U-turn on cannabis law by Clarke

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The Independent Online

Charles Clarke, the Home Secretary, has given the clearest signal yet that he plans to reclassify cannabis as a class B drug.

Charles Clarke, the Home Secretary, has given the clearest signal yet that he plans to reclassify cannabis as a class B drug.

Senior Home Office sources have told this paper that he has major concerns that the decision to downgrade cannabis has led to more people using the drug.

They say that he is determined to reverse the decision of his predecessor David Blunkett to relax the laws on cannabis, which mean police could once again prosecute people found with the drug.

Cannabis was downgraded from class B to class C in January 2004, but in March of this year Mr Clarke asked the Government's drugs advisers - the Advisory Council on the Misuse of Drugs (ACMD) - to investigate reports of a link between cannabis use and mental health problems.

This followed the publication of several studies which have suggested people who use the drug heavily may develop a paranoid reaction. The ACMD is expected to complete its review by the end of the year but it is understood that Mr Clarke is still minded to raise the classification of cannabis even if the advisers find there is no evidence of a health risk.

The Home Office source said: "The Home Secretary's decision will not just be based on the ACMD's response but also on any indications that there has been an increase in cannabis use."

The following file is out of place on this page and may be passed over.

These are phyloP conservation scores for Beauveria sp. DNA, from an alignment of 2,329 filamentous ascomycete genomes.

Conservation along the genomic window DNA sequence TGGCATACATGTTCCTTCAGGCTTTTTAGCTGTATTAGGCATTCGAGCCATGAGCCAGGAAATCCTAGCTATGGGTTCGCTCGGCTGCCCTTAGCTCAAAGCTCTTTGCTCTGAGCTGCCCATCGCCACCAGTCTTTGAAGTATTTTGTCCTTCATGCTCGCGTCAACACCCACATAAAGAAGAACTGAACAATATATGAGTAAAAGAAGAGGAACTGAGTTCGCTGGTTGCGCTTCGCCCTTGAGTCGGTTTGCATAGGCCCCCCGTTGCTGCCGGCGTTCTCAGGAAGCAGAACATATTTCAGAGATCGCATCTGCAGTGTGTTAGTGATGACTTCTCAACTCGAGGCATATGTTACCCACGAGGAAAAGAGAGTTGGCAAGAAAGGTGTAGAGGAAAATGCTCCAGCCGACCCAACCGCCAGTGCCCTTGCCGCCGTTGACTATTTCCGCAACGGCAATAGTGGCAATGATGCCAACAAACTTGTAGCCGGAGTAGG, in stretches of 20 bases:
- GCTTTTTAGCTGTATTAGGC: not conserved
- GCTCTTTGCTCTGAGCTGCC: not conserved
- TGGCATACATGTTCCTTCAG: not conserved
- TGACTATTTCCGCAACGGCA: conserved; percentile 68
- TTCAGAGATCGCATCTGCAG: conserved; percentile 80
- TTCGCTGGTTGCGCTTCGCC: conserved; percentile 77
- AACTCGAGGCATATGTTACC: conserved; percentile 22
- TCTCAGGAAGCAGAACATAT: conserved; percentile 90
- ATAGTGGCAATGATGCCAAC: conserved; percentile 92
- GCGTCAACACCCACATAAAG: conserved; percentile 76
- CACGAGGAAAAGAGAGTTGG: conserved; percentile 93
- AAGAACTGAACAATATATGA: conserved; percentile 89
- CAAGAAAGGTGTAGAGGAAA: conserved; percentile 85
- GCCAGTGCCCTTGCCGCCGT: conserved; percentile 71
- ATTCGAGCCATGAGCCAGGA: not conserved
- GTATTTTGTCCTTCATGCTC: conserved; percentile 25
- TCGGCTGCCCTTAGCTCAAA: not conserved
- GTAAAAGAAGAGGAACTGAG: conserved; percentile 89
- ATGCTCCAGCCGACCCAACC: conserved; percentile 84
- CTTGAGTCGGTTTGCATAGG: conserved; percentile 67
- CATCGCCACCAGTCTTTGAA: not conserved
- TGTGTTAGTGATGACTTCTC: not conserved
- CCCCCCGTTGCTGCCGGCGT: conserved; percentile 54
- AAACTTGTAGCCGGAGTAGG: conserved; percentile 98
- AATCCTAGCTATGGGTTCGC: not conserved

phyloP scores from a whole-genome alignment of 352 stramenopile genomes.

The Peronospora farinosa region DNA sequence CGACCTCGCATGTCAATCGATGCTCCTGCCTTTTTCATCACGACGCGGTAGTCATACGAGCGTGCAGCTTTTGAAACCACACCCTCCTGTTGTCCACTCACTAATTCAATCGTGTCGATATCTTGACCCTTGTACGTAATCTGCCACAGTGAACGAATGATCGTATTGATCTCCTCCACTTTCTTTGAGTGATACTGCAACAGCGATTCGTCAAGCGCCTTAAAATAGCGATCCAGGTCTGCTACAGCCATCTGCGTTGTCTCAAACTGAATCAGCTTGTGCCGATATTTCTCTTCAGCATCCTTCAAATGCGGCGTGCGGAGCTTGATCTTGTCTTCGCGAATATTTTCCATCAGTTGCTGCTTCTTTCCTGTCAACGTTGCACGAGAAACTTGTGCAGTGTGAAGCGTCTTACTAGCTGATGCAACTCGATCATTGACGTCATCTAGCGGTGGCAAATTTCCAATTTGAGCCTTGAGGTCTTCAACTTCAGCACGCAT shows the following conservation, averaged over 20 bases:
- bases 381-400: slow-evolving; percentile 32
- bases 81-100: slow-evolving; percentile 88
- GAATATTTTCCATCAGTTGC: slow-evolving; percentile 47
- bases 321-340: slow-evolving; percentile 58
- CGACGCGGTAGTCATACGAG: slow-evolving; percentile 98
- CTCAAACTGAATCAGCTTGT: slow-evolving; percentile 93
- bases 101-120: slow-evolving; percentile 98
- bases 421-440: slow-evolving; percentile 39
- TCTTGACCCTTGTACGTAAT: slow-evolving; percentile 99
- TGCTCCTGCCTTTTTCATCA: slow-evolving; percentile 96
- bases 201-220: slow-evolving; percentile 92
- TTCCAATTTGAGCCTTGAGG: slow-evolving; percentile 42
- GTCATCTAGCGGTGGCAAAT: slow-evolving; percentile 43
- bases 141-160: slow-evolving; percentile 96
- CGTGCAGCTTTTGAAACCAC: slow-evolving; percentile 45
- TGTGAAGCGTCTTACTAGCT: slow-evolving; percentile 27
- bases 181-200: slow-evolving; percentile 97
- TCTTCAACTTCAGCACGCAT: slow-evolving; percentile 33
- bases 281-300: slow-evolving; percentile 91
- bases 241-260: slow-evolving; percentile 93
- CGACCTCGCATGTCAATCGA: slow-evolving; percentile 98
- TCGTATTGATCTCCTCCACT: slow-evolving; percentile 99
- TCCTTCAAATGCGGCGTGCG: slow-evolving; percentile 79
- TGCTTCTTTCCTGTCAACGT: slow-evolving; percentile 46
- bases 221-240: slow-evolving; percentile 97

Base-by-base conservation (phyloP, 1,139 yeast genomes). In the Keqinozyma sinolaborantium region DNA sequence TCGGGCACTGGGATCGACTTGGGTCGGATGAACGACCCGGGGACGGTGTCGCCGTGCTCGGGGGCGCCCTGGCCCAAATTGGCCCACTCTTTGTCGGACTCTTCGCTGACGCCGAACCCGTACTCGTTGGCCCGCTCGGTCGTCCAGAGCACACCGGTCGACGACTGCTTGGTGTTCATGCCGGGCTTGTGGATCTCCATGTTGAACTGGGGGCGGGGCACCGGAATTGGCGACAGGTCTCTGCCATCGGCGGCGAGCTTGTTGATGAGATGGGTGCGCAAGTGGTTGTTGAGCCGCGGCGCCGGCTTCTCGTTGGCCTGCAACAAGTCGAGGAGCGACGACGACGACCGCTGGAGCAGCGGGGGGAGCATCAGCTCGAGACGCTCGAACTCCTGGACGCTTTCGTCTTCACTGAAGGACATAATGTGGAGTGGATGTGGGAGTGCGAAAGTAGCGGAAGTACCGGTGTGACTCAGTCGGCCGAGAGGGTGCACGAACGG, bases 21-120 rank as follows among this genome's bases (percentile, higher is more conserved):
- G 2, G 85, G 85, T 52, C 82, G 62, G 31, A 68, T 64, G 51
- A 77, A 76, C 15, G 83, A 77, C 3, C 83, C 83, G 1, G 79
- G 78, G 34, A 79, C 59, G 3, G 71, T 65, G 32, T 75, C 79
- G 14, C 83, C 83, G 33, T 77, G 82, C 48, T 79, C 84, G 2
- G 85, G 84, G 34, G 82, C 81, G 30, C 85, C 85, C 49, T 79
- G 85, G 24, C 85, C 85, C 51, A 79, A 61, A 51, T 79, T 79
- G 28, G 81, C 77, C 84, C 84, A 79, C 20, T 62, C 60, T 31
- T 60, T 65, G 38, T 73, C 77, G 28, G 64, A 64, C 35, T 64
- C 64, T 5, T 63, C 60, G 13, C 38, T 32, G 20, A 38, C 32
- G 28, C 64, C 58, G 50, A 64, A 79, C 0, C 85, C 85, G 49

A Panorama programme broadcast tonight will show that the brains of rats undergo specific physical changes when they are given cannabis regularly.

This new research will also reignite the controversy surrounding whether cannabis is a "gateway" drug to harder substances such as heroin. The study at the Karolinska Institute in Sweden claims that rats exposed to cannabis in adolescence were more likely to want heroin.

However, mental health charities said that changing the classification of cannabis for a second time would not stop people using the drug but instead put more of them in jail.

Turning Point, which provides support for people with drug and alcohol problems, said it supported the original change in classification because it would free up police to focus on harder drugs.

"A lot of the evidence suggests that usage has not risen among young people," said a spokesman.